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Garnets at Vågenes


On Vågenes, on one of the prominences out toward Eitrevågen, one finds garnets in anorthosite. The garnets are both older, and not least bigger, than average.

Garnets are a type of mineral that occurs many places in Hordaland, especially in mica schists. The majority of these garnet crystals are from a few millimetres to a centimetre in size. These garnets grew when the temperature increased during the Caledonian collision between Greenland and Scandinavia.

On Vågenes, the red-brown garnets can be " as big as a child's head", as one geologist is supposed to have said - and they were formed during an earlier collision. It was the Svekonorvegiske mountain-folding event about a billion years ago that created the good conditions for the growth of garnets in this area: the right type of bedrock, suitable temperature and rich concentrations of mineral-bearing fluids with the right chemical composition. Each garnet has probably used several million years to grow to full size. Later, they have become cracked,, most likely in connection with the Caledonian mountain chain folding about 400 million years ago. The fracturing has meant that the garnets are far from gem-quality. But, they are pretty to look at, and there are scarcely any bigger ones in all of Hordaland. Some places the garnets have weathered away and left only hollows in the bedrock.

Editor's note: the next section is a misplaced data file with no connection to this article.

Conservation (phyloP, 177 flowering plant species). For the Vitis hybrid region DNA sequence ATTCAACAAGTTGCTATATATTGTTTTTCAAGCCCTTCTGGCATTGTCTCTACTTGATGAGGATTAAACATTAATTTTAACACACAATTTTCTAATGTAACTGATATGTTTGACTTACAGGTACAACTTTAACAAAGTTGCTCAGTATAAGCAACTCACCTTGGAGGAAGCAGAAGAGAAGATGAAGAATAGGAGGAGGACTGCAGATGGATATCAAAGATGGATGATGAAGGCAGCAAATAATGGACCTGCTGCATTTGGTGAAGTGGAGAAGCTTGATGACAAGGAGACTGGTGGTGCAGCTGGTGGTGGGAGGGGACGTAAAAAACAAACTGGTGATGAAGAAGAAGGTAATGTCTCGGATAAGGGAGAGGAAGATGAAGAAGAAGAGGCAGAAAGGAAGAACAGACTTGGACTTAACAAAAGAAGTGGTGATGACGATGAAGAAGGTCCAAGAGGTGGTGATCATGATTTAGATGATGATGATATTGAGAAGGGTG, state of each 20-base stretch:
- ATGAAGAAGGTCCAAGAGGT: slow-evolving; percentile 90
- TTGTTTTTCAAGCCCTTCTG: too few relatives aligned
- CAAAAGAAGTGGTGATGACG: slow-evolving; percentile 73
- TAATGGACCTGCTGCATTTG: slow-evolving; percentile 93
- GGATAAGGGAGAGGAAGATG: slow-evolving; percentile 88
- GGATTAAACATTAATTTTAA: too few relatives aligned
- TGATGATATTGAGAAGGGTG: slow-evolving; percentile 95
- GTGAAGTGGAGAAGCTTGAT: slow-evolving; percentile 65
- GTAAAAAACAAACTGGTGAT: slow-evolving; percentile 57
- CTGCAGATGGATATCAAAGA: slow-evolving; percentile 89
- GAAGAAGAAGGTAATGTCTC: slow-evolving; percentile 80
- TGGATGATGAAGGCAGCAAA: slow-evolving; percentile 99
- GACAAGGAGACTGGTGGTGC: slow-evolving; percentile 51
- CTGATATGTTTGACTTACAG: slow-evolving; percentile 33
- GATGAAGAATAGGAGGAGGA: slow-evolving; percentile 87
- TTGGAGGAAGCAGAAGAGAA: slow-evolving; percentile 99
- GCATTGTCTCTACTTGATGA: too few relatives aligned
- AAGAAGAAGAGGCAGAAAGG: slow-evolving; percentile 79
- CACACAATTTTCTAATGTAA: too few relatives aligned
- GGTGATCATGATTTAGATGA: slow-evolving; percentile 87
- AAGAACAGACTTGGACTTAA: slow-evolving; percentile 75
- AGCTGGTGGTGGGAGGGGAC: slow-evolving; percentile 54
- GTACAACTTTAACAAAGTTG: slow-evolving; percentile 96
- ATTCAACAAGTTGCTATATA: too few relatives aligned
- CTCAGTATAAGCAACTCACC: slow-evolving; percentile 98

In addition to jewellery, garnets are used as a polishing and grinding agent, i.e. in the production of sandpaper. Artificial garnets are also used in the laser- and computer industry.

  • 10-centimetre sized garnet showing typical six-sided crystal form.

10-centimetre sized garnet showing typical six-sided crystal form. (Haakon Fossen)